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Wind turbines definitely have a place in the energy provision for this country. Modern wind turbines are very efficient and not the kind of money making scam that somebody infers in one of the earlier posts. Small scale ones have the advantage of ensuring that production is much more local and is therefore not at risk of global variations. Yes, sometimes the wind doesn't blow but we live on a fairly windy island and if a country like Germany can get a significant percentage of it's energy from wind (when their average wind speed is lower) then it would seem prudent to harness this natural resource. Yes, we can't rely soley on wind, but then again, nobody is advocating that we do. A more logic approach would be to become more efficient with the energy we need to use (don't waste the stuff!) and rely on a number of increasingly decentralised sources.

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Wow! Tidal turbines and out of sight! I thought I was making that up when I suggested to my engineer son that 'how come we haven't done this?' We have a lot of coastline in California.

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Why would we need that gurning clown over here? We've got enough clowns of our own in Westminster. And wind turbines are not the answer. They are ahighly expensive and very inefficient means of creating energy apart from being an eyesore. And don't forget that when they reach the end of their useful lives they can't be just left there, they have to be taken down and disposed of. Madness. :roll::roll::roll::roll:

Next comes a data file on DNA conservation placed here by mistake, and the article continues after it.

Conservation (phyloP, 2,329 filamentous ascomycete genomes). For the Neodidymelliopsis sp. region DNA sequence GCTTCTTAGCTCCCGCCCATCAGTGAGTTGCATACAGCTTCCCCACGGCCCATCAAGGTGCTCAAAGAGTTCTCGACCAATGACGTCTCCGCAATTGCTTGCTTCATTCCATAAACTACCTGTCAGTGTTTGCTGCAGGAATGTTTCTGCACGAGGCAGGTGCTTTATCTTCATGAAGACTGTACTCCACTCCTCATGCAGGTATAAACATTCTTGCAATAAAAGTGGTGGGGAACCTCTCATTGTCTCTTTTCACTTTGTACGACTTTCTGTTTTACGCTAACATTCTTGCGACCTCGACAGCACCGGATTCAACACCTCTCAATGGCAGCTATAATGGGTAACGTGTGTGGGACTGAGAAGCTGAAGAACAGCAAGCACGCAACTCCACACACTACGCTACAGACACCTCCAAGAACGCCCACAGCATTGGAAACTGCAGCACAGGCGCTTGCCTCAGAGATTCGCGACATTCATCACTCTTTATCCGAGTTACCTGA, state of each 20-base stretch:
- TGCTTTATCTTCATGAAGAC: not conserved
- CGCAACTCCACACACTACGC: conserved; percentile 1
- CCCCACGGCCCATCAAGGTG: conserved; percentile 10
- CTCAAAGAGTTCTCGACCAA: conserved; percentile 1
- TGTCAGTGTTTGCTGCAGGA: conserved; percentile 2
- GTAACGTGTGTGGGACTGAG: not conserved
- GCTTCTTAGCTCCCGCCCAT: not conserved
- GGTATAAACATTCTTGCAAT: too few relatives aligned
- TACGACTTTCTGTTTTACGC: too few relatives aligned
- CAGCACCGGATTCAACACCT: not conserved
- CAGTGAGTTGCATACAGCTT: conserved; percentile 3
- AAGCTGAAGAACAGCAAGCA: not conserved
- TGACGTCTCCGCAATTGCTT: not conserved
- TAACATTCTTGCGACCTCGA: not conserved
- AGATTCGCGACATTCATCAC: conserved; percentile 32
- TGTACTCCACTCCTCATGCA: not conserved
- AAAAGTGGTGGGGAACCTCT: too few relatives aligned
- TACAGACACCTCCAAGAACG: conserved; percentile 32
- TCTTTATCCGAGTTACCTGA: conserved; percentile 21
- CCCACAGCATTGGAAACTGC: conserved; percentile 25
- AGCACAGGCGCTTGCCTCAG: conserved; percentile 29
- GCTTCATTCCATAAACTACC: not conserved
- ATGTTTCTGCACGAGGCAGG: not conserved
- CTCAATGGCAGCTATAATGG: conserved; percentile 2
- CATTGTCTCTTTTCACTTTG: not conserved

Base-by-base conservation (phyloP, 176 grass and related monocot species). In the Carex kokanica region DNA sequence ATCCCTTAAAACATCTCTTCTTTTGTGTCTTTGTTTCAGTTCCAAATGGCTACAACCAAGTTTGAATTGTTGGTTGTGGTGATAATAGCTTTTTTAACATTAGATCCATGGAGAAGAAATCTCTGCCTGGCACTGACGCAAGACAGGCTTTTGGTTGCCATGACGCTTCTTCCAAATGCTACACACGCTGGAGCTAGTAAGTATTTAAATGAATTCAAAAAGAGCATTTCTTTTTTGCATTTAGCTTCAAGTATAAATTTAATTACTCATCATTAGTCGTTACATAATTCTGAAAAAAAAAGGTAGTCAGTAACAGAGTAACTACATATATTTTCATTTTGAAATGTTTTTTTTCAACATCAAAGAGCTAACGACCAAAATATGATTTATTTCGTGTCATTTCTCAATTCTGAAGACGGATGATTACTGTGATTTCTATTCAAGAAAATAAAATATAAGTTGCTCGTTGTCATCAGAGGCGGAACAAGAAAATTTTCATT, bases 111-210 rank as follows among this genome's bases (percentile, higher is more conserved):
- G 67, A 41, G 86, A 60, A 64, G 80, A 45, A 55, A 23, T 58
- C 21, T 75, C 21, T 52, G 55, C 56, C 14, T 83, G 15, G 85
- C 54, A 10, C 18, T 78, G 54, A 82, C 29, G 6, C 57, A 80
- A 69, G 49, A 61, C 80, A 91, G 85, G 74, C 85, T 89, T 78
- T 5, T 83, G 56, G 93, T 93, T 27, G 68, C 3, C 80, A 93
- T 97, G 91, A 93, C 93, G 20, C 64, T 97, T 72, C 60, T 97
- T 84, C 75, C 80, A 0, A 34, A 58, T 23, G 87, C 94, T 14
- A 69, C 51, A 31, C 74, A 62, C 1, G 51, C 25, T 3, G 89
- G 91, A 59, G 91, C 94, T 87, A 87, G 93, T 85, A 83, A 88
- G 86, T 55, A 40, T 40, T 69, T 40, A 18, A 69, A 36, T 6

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What worries me about wind power is we run the risk of becoming too wind dependant as private companies jump on the bandwagon eager to capitalize on a cheap source of free energy. And because it's the flavor of the month, objections on the grounds of visual impact on the environment will simply be overruled leading to a rash of the things in places not exactly ideal for the job.

 

Left to the free market, we could end up with lots of business or communities that don't need the national grid or its infrastructure (providing the wind blows)

 

The way I see it, it's a bit like having a wind powered car that only needs petrol when there's no wind so what effect would this have on the price of petrol? assuming that is you could find a petrol station that hasn't gone bust.

 

I'm certainly with Asperity on this one in so much that we need a source of renewable energy that we can depend on and tidal seems to be the only one that makes sense.

 

Bill :)